Improve faithfulness, robustness and localisation of DNNs’ explanations — with NoiseGrad and…

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As a XAI researcher, it is well-known that explanations for DNNs tend to be very fragile. This has been shown many times already [1, 2, 3, 4, 5, 6].

Together with my team at Understandable Machine Intelligence Lab, we therefore, started to brainstorm ideas that could enhance existing explanation methods. To this end, a simple method called SmoothGrad has established itself among both researchers and practitioners. In a nutshell, it works by creating multiple noisy versions of an input (typically Gaussian noise) and then averaging the explanations of the many inputs, to finally create one single explanation outcome. Although it is very simple, it has been reported to make gradient-based attribution methods less visually diffuse and more robust against adversarial attacks. Given this, we came to ask:

In the same fashion that SmoothGrad enhances explanations by exploring the neighbourhood of a given input, can we further improve our explanations by exploring the neighbourhood of a given model?

Similar to how ensemble learning works to improve the generalisation performance of machine learning models (by averaging predictions from multiple classifiers), we wanted to create a similar “wisdom of the crowd” scenario where our explanations are based on the collective (expert opinion) of several models, rather than relying on a single model (one expert opinion). This further motivated us to explore another way of using stochasticity: while forming an explanation — instead of adding noise to the input data, we add noise to the weights of a neural network.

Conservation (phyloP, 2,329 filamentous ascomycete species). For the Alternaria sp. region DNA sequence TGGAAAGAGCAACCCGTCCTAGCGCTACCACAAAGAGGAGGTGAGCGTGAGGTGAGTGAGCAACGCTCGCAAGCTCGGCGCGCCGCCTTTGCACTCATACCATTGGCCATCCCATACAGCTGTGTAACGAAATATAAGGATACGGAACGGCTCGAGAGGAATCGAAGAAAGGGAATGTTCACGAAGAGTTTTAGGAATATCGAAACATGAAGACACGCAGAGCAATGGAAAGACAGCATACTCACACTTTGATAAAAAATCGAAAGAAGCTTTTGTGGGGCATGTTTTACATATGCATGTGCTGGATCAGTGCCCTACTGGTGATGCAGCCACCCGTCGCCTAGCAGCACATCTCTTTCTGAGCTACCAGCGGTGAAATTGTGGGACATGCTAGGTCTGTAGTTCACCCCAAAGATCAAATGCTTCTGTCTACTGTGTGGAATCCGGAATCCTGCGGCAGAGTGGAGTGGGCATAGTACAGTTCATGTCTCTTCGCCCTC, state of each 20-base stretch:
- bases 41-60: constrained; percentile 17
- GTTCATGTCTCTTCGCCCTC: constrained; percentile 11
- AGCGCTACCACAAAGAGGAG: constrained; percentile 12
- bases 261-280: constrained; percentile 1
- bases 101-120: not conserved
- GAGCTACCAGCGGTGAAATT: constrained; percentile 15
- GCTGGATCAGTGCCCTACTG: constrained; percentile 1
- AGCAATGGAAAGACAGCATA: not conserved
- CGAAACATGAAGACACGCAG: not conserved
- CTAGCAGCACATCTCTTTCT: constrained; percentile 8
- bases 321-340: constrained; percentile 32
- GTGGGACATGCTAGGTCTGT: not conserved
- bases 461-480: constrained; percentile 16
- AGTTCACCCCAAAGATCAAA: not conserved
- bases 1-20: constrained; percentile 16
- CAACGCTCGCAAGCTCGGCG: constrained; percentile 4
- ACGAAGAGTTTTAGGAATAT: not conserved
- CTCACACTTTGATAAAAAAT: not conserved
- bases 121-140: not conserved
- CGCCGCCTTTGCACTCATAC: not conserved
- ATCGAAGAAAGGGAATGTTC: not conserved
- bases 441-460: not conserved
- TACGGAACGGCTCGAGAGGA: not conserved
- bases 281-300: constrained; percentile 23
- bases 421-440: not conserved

Illustration of our proposed methods: the functionality of the individual methods, i.e., Baseline, SmoothGrad, NoiseGrad and NoiseGrad++ are visualised schematically from left to right, each partitioned in input space, model space and the resulting explanation from bottom to top. The baseline explanations are computed in a deterministic fashion — one input (dog), one model (black square), one explanation. SmoothGrad enhances the explanation by explaining multiple noisy versions of the input. In contrast, our proposed method, NoiseGrad, works by explaining multiple versions of the model. NoiseGrad++ combines SmoothGrad and NoiseGrad by incorporating both stochasticities in the input space and model space.

Methods. In thelight of this, we came up with two methods: NoiseGrad and NoiseGrad++. These are stochastic, method-agnostic explanation-enhancing methods that add multiplicative Gaussian noise to the weights instead of (only) to the input data.

where E is an explanation function that attributes relevances to the features of the input x with respect to the neural network f(·, W_i), ξj represents noise added to the input x and N, M is the number of noisy models and -input samples, respectively. Here, W_i represents one specific network sample drawn from the Bayes posterior.

Since we know that approximating the posterior distribution of a neural network is computationally expensive (most methods require full retraining of the network), in the spirit of MC dropout, we therefore mainly focus on approximating the posterior with multiplicative Gaussian noise. Theoretically, NoiseGrad as such can be seen as performing a quite crude Laplace approximation. Yet, despite the simplicity of adding the same amount of multiplicative noise to all weights in the network, in our experiments, we observed that it still creates a sufficiently accurate approximation in order to get an insight into the uncertainty of the model as to enhance explanations.

Results. Early on, we could observe that adding noise to a neural network’s parameters had a positive effect on explanations: